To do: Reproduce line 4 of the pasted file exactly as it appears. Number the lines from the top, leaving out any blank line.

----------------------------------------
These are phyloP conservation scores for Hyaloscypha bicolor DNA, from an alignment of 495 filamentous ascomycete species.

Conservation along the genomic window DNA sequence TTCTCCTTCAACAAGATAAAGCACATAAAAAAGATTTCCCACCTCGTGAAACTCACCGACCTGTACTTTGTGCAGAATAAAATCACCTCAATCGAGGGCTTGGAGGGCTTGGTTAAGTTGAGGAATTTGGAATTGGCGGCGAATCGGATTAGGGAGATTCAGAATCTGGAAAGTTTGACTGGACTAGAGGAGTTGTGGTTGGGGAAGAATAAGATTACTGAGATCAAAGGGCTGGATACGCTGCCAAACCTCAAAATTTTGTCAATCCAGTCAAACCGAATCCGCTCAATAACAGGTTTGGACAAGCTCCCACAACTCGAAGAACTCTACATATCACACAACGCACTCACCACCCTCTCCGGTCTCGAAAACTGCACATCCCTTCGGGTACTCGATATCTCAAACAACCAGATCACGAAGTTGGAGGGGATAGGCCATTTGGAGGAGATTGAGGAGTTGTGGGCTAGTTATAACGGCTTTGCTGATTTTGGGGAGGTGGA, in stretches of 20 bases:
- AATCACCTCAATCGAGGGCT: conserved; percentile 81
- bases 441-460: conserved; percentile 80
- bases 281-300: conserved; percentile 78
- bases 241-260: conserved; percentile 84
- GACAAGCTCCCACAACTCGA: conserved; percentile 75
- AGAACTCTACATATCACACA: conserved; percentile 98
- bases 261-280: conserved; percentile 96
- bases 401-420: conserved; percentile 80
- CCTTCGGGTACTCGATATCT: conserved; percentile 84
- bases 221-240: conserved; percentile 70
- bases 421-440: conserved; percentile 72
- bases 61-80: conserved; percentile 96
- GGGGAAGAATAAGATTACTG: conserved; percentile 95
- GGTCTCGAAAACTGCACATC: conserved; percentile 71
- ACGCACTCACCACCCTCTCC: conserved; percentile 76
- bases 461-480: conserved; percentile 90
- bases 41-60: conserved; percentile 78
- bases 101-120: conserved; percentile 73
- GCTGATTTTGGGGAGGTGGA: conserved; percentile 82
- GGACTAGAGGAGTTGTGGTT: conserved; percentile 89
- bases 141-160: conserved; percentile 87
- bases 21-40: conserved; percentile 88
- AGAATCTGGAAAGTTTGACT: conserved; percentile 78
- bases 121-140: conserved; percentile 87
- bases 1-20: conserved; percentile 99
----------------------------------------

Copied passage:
- bases 441-460: conserved; percentile 80